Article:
How has the pandemic changed your view of a career? Working at as an essential worker at the onset of the COVID-19 pandemic and attending Kellogg throughout the subsequent years really impressed upon me the importance of transparency and communication. Regardless of the industry, we were all met with some level of fear and uncertainty. However, I’ve noticed that, in crisis, the best leaders were those who could give a transparent update, let you know what they did or did not understand, and how they would all work together to move forward. They showed empathy and concern for their teams, customers, and consumers. While I hope that no crises arise soon, I know I will harness courage to have brave conversations, and express that same sense of honesty and transparency in my own work moving forward.
What made Ryan such an invaluable addition to the Class of 2022?
“Ryan exemplifies all that it means to be a part of Kellogg’s pay-it-forward ethos. He is a dogged champion and advocate for pushing the Kellogg community to live up to its commitment to diversity, equity, and inclusion by modeling inclusive leadership in all the spaces he occupies from Kellogg’s Black Management Association (BMA) as co-president to Kellogg Bands and beyond. Ryan balances creativity with commitment, while approaching challenges holistically. He understands that impact comes from both a combination of increasing awareness, education and systemic change. From prospective students, current students, to alumni, Ryan is known. He is always ready to jump on a call with a student considering Kellogg, courageously and empathetically leads BMA, and is a connector across the student body through many other avenues.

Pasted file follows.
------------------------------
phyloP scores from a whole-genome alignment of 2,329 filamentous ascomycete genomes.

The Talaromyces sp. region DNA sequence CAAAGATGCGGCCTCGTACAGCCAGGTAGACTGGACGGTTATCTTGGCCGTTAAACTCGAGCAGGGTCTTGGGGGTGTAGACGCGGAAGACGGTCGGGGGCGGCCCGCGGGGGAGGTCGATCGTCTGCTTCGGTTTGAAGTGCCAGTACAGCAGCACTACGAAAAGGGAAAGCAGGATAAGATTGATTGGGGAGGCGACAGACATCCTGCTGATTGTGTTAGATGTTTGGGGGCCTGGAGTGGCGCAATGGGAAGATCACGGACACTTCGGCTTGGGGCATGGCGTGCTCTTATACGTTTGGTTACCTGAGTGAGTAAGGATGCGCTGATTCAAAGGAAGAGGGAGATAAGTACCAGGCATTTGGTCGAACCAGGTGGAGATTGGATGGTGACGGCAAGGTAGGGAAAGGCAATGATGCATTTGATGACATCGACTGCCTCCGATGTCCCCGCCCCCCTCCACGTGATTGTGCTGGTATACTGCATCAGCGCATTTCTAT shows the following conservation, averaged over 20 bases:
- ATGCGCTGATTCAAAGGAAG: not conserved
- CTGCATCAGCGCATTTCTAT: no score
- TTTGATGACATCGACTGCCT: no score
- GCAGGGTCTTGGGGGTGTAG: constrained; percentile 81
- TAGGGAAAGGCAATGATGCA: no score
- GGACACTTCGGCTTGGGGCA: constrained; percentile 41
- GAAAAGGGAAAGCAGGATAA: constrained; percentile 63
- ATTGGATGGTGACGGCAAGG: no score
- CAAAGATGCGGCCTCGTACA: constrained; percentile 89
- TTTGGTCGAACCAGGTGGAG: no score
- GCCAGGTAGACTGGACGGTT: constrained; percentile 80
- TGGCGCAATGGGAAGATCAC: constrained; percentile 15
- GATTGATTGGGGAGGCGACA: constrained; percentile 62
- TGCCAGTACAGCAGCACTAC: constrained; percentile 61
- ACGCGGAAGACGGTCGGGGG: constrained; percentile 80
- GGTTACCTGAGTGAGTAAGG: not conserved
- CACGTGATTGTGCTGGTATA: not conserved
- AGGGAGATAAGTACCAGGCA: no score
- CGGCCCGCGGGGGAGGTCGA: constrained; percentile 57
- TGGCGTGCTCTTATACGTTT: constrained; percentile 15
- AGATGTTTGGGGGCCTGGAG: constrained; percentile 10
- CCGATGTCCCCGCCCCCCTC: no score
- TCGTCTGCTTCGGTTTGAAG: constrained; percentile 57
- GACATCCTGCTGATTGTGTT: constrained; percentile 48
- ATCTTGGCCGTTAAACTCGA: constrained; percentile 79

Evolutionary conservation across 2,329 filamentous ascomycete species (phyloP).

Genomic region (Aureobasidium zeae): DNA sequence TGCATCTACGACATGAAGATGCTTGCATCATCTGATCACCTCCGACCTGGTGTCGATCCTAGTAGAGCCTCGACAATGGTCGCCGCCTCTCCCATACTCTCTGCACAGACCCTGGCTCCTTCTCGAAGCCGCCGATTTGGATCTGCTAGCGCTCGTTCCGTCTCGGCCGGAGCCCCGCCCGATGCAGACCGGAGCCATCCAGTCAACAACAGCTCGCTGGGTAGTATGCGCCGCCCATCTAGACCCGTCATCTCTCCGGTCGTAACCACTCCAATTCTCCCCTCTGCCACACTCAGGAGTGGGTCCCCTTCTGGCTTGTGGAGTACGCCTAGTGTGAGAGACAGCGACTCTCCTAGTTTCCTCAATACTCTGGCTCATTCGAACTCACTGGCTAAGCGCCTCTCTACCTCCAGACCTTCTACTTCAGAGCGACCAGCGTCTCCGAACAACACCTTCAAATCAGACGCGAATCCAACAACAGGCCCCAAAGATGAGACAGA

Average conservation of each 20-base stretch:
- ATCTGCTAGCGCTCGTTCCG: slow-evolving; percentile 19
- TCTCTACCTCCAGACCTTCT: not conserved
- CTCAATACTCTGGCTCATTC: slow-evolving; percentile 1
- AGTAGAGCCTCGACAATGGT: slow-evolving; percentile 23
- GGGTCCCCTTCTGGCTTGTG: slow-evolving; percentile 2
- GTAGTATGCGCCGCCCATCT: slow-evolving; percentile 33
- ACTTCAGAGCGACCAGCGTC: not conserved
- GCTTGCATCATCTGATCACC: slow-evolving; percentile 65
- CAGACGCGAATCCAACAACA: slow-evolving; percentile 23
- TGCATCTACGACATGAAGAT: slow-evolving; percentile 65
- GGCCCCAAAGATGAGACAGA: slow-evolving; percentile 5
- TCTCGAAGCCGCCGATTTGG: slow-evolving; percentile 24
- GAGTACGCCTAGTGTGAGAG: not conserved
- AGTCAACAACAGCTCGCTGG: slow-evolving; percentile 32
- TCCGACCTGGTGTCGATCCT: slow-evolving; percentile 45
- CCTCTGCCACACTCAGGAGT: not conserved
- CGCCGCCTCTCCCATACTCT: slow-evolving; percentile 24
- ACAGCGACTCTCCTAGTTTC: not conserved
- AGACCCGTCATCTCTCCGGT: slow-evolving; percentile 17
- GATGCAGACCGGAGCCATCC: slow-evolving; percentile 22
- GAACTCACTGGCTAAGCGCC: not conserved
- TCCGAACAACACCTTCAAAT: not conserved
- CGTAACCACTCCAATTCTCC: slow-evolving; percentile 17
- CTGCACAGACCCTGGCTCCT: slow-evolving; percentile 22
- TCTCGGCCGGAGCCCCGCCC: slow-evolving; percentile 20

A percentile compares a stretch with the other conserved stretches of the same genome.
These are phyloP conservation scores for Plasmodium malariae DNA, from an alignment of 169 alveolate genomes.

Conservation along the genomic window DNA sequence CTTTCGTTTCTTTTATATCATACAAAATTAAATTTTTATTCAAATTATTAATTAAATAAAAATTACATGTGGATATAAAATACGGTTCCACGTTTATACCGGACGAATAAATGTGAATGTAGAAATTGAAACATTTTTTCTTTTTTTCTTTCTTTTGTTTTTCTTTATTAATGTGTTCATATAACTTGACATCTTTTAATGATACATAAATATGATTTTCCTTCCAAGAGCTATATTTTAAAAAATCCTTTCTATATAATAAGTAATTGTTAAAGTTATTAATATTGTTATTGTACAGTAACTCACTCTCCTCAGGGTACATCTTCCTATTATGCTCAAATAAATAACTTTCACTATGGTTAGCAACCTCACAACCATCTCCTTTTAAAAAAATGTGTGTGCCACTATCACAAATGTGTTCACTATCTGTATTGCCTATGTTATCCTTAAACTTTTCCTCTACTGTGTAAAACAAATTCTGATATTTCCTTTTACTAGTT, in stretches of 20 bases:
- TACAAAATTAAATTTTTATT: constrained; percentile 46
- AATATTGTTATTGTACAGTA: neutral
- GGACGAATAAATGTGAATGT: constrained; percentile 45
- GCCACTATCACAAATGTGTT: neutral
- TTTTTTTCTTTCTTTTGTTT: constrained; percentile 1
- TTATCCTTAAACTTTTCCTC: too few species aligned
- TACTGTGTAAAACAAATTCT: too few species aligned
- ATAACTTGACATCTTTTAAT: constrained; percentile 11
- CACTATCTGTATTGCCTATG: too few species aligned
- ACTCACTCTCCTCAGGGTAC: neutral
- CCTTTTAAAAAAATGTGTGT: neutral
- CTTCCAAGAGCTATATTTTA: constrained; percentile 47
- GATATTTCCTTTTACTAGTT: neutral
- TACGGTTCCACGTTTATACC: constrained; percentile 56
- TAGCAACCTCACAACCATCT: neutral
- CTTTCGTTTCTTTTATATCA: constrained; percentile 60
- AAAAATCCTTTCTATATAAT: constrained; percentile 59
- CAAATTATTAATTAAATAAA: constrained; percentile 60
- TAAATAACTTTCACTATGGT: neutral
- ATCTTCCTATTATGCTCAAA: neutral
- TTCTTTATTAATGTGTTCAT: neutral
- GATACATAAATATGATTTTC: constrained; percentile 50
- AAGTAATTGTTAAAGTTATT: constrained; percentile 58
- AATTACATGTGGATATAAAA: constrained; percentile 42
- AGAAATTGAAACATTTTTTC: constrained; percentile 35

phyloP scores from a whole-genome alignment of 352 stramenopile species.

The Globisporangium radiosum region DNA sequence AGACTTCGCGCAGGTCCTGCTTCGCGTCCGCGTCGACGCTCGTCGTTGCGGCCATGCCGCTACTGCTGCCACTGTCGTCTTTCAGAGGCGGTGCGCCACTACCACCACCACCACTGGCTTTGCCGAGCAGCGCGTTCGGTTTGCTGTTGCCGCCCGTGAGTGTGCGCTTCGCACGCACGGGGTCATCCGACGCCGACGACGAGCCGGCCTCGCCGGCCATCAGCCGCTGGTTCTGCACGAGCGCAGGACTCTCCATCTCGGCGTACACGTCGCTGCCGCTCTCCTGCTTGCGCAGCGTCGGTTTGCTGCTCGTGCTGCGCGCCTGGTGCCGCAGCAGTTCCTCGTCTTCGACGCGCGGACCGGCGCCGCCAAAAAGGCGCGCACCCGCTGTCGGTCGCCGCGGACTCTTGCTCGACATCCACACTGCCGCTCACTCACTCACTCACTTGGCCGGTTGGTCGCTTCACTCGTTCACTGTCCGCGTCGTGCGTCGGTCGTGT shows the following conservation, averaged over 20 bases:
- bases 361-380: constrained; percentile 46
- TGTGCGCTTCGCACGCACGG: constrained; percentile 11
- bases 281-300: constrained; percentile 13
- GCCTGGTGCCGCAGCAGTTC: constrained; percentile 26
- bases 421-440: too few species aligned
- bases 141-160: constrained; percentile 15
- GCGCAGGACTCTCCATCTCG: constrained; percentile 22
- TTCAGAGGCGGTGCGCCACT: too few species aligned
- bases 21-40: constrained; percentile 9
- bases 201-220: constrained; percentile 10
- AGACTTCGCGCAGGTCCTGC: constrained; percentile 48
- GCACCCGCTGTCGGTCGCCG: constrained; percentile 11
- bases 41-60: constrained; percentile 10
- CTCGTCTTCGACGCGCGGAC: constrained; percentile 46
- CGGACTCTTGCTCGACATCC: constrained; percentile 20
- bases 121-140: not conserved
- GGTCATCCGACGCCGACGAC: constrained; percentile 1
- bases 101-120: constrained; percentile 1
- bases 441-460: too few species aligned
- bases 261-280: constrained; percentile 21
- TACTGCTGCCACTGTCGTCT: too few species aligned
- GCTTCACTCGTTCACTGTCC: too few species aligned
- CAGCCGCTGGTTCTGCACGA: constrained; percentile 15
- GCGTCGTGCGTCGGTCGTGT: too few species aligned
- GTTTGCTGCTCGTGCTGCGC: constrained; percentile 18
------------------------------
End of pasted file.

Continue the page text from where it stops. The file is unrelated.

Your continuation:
Ryan doesn’t lead only when it’s easy, popular, or convenient. He is an inclusive leader all the time, even when it’s difficult, deftly navigating conversations across stakeholder groups – students, administration, and faculty – with ease. He’s not afraid to ask the hard questions, while also providing creative and intentional solutions. At the same time, he understands the delicate balance of knowing how and when to push, but also when to leverage compassion, empathy and care. Ryan not only thinks about the big picture, but also the details –for example, remembering and wishing happy birthday to admitted students. Ryan has paved the way and set the bar high for the students that follow the same path.”
Managing Director and Assistant Dean for Student Experience Strategy
Comments or questions about this article? Email us.